Genre: Literary, Historical Fiction
Most of us are familiar with the trials and tribulations of the Bennet sisters, from Jane Austen’s beloved Pride and Prejudice classic, but what about those ghosts belowstairs? Longbourn is a clever, irresistible imagining of the lives of the Bennet family servants. Sarah is an orphan who spends her days cleaning, scrubbing, and washing the mud out of Elizabeth Bennet’s petticoats. She shares the domestic troubles with a young scullery maid, the business-like housekeeper/cook, and the handy man, but their relatively placid lives are turned upside down by the arrival of a new footman. Sarah, for one, will never be the same.
Longbourn charmed me. Examining lives from the servants perspective is a fairly popular thing to do these days (*ahem* Downtown Abbey, Upstairs, Downstairs, etc.) but one way or another it works. It’s easy to feel sympathy for servants, because even though our own lives are so much easier than theirs probably were, we still do the same tasks every day. I mean, I may not be scrubbing the mud out of a petticoat by hand, but I’m squirting Shout onto my kids’ grass-stained and spaghetti’ed clothes so… kind of the same thing. (I’m kidding, I’m kidding…. but you get where I’m coming from, right?) My point is that it’s easy to sympathize with Sarah as the protagonist of the story, and sweet to see her fall in love.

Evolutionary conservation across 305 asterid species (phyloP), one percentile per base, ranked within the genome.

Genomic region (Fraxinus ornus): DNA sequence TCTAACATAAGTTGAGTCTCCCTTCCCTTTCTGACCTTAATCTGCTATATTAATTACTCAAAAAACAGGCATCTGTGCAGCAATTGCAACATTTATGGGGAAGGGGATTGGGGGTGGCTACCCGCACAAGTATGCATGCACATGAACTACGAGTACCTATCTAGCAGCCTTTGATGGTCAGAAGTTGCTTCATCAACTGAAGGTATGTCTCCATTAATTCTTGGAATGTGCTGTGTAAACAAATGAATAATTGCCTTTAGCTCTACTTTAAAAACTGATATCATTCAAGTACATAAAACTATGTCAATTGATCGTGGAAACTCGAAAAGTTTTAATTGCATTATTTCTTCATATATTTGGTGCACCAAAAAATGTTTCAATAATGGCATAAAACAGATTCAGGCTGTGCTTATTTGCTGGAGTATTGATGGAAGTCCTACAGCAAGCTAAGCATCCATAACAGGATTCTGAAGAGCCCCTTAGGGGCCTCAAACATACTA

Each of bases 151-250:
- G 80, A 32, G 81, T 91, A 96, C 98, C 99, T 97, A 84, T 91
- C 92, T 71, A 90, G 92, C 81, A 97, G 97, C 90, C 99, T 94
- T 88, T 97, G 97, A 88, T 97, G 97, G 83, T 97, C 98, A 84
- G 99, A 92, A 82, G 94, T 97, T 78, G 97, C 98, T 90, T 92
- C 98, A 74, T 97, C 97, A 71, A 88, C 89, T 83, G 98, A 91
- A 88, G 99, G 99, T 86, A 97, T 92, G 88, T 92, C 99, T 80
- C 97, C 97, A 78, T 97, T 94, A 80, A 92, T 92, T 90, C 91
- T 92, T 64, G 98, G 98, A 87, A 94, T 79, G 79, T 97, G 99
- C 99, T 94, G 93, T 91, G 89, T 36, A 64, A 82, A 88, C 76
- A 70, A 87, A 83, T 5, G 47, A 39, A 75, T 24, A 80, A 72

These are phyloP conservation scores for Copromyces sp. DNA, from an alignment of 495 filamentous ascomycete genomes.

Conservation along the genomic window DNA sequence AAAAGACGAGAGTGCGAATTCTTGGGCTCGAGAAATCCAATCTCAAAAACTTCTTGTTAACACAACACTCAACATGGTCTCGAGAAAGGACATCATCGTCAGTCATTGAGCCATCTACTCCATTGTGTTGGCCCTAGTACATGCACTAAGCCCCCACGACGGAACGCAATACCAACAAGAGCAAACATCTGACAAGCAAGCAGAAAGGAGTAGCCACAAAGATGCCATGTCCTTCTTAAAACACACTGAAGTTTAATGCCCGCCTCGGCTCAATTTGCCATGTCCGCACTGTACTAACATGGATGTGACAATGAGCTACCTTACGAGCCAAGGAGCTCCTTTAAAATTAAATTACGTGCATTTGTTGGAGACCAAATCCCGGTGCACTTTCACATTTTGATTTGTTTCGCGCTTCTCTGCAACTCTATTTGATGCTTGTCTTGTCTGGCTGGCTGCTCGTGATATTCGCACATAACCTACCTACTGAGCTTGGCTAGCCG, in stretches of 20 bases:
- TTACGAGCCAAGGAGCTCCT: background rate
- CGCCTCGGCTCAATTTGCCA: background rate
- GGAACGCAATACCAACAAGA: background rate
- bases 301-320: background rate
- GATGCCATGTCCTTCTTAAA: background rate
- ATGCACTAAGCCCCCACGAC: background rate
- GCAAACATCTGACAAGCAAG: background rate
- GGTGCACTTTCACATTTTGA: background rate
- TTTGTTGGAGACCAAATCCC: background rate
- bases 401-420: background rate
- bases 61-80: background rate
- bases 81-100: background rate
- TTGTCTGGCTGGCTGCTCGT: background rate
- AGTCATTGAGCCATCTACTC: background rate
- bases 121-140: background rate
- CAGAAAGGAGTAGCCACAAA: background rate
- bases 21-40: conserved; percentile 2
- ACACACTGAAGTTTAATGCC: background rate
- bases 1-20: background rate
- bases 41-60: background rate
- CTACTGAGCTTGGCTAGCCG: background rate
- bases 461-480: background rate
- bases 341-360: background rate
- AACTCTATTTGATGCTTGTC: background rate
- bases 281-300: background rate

If you’ve read Pride and Prejudice, you’ll get an extra kick out of Longbourn because of the mini-references to events in Pride and Prejudice and the alternative perspective on said events. It is so cleverly done that, if you’ve never read Pride and Prejudice but you enjoy the whole ‘servants perspective’ theme, you’ll still love this book. The tidbits that make it fit into the story of the Bennet’s are just the icing on the cake. (That said, I do recommend that you read Pride and Prejudice–it’s a classic).
In general, if you enjoy literary or historical fiction, and if you enjoy classics in the Jane Austen vein, I think you’ll really enjoy Longbourn.
I loved it: 5 out of 5 stars